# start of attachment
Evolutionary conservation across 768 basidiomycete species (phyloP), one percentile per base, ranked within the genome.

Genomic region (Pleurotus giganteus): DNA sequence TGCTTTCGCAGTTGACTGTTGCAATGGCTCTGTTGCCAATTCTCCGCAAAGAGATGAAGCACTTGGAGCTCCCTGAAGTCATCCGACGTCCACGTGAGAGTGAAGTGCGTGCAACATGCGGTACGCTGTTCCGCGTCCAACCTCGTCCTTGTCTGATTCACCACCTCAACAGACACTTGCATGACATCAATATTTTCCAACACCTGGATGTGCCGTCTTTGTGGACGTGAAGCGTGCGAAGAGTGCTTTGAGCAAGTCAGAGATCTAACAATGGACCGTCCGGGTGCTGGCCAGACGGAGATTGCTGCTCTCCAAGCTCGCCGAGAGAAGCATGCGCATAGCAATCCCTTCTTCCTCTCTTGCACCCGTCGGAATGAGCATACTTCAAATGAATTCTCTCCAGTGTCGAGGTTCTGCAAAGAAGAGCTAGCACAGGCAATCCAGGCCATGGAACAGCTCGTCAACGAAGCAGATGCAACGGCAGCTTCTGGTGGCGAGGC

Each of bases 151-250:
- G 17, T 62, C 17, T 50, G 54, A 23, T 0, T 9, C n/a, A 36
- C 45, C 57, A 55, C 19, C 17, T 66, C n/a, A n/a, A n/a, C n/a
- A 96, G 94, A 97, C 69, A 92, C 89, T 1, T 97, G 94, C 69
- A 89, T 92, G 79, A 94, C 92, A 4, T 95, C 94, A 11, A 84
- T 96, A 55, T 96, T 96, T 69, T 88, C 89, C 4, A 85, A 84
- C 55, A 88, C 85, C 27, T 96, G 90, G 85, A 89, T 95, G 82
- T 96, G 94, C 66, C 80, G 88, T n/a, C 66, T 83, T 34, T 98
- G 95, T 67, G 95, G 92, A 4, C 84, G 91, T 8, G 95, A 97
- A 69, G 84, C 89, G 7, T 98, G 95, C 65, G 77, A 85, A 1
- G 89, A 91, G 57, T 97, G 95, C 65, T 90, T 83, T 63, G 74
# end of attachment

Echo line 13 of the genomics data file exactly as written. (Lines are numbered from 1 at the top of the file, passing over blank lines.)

- G 89, A 91, G 57, T 97, G 95, C 65, T 90, T 83, T 63, G 74